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D-backs' Top 30 bolstered by recent Drafts

MLB.com @JonathanMayo

Things are looking up in terms of the D-backs' farm system, though it might be a while before fans of the big league team reap the benefits.

• D-backs Top 30 Prospects list

Things are looking up in terms of the D-backs' farm system, though it might be a while before fans of the big league team reap the benefits.

• D-backs Top 30 Prospects list

A year ago, the D-backs didn't have a single player on MLB Pipeline's Preseason Top 100 list. There are two now, which might not seem like much progress, but there are others on the horizon who could work their way onto the list with strong 2018 campaigns.

:: Team Top 30 Prospects lists ::

For the eighth straight year, a pitcher sits atop the D-backs' top prospects list. This time it's Jon Duplantier, who could turn out to be the steal of the 2016 Draft. He's followed by Pavin Smith, the D-backs' first-rounder from last June. Those are the pair on the Top 100, and they are two of 10 from the last three Drafts, run by scouting director Deric Ladnier, on the Top 30.

The D-backs are starting to find a nice blend of old-school scouting and analytics when it comes to the Draft and re-building what had been one of the weaker farm systems in baseball. Much of that is thanks to the leadership of general manager Mike Hazen, who saw such a hybrid work during his time with the Red Sox. Finding a combination of the "old approach," with Ladnier at the scouting helm, and the new one, with minds such as assistant GM Amiel Sawdaye leading the way, will be key as the organization tries to build from within. With both sides of that pendulum seeing the value in each other, it's a formula that's working well.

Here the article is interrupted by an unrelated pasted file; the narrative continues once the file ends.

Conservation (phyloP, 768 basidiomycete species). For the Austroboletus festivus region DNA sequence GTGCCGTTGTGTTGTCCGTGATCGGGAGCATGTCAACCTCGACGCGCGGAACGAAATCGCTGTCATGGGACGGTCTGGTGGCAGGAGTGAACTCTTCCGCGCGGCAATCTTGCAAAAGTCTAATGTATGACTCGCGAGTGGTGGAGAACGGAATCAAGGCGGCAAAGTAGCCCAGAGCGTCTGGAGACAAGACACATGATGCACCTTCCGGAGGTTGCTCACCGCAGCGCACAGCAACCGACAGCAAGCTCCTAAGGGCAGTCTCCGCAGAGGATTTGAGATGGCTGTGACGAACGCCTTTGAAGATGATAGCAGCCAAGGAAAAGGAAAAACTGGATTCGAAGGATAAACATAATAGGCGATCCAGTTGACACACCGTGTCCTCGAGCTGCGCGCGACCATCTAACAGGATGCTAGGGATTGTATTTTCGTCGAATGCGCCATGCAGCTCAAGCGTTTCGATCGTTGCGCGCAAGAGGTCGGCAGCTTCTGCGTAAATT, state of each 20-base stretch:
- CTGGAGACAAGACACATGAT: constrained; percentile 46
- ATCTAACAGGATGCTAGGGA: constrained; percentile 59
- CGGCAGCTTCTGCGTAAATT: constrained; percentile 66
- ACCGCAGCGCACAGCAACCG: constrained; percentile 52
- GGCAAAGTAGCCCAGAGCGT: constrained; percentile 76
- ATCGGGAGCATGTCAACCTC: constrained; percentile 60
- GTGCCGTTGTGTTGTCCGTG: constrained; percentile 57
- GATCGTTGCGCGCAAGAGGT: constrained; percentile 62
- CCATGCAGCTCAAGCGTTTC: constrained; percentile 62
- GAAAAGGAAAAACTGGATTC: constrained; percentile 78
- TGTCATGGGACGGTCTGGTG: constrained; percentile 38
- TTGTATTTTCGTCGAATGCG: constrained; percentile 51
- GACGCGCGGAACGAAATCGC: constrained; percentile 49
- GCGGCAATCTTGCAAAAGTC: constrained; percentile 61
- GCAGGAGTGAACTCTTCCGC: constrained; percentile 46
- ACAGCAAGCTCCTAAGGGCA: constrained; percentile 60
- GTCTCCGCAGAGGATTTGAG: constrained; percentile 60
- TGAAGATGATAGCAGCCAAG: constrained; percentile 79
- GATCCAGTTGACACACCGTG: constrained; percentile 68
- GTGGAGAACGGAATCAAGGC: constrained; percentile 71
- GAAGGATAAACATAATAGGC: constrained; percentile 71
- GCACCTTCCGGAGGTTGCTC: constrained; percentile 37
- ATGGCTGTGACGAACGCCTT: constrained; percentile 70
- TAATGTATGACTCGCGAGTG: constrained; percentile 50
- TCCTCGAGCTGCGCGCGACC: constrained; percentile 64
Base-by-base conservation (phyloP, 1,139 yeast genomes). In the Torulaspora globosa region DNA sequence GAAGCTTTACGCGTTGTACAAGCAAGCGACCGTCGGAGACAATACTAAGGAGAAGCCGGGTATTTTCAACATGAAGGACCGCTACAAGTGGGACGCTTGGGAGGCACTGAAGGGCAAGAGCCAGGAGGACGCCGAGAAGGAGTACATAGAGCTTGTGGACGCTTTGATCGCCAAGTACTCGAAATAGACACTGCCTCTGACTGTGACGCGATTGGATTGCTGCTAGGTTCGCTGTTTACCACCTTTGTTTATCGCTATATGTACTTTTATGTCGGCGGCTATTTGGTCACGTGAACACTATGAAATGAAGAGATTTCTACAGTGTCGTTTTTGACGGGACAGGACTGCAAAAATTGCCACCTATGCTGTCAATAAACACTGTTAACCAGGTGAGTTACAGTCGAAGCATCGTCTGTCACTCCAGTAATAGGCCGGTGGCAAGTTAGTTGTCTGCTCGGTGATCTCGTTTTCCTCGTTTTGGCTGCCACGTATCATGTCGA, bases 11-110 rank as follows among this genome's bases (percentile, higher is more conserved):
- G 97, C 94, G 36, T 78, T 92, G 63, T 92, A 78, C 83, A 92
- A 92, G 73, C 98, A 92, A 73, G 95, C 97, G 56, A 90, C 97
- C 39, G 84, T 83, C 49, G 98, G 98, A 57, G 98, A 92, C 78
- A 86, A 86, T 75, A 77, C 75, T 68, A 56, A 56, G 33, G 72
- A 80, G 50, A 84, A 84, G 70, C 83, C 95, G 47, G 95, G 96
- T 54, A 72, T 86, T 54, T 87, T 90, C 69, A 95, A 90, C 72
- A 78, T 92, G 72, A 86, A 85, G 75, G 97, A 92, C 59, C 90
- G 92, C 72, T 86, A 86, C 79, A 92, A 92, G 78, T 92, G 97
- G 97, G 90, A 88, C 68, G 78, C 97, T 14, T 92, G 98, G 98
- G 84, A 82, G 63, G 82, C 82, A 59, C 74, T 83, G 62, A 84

It might take a while, with much of the true impact talent at least a year away, if not more. There's some exciting upside, especially with recent efforts on the international market, but those players might not be seen for several years.

The good news is the big league team is already competitive after a playoff run in 2017. Yes, there will be personnel decisions to be made there soon enough, but having a winning team at the highest level will help in terms of not feeling pressure to push prospects too quickly.

So will building more depth. The D-backs still are probably in the bottom half in terms of farm systems overall, but there's more to be excited about top to bottom than there has been for quite some time. Player development can be a crapshoot, so perhaps cautious optimism is best, but at least it looks as if things are headed in the right direction.

Biggest jump/fall
Here are the players whose ranks changed the most from the 2017 preseason list to the 2018 preseason list.

Jump: Eduardo Diaz, OF (2017: NR | 2018: 11)
Fall: Matt Koch, RHP (2017: 17 | 2018: NR)

Best tools
Players are graded on a 20-80 scouting scale for future tools -- 20-30 is well below average, 40 is below average, 50 is average, 60 is above average and 70-80 is well above average. Players in parentheses have the same grade.

Hit: 60 - Pavin Smith
Power: 55 - Kevin Cron (Kristian Robinson, Andy Yerzy, Drew Ellis)
Run: 65 - Gabriel Maciel
Arm: 65 - Socrates Brito
Defense: 60 - Maciel (Anfernee Grier)
Fastball: 70 - Jimmie Sherfy
Curveball: 55 - Jon Duplantier (Taylor Widener, Jimmie Sherfy, Elvis Luciano, Wei-Chieh Huang)
Slider: 55 - Duplantier (Yoan Lopez, Brian Shaffer, Mason McCullough)
Changeup: 50 - Matt Tabor (Duplantier, Taylorr Clarke, Huang, Luciano, Alex Young)
Control: 60 - Shaffer

How they were built
Draft: 16
International: 11
Trade: 3

Breakdown by ETA
2018: 9
2019: 6
2020: 8
2021: 6
2022: 1

Breakdown by position
C: 2
1B: 2
3B: 2
SS: 3
OF: 6
RHP: 12
LHP: 3

Jonathan Mayo is a reporter for MLB Pipeline. Follow him on Twitter @JonathanMayo and Facebook, and listen to him on the weekly Pipeline Podcast.

Arizona Diamondbacks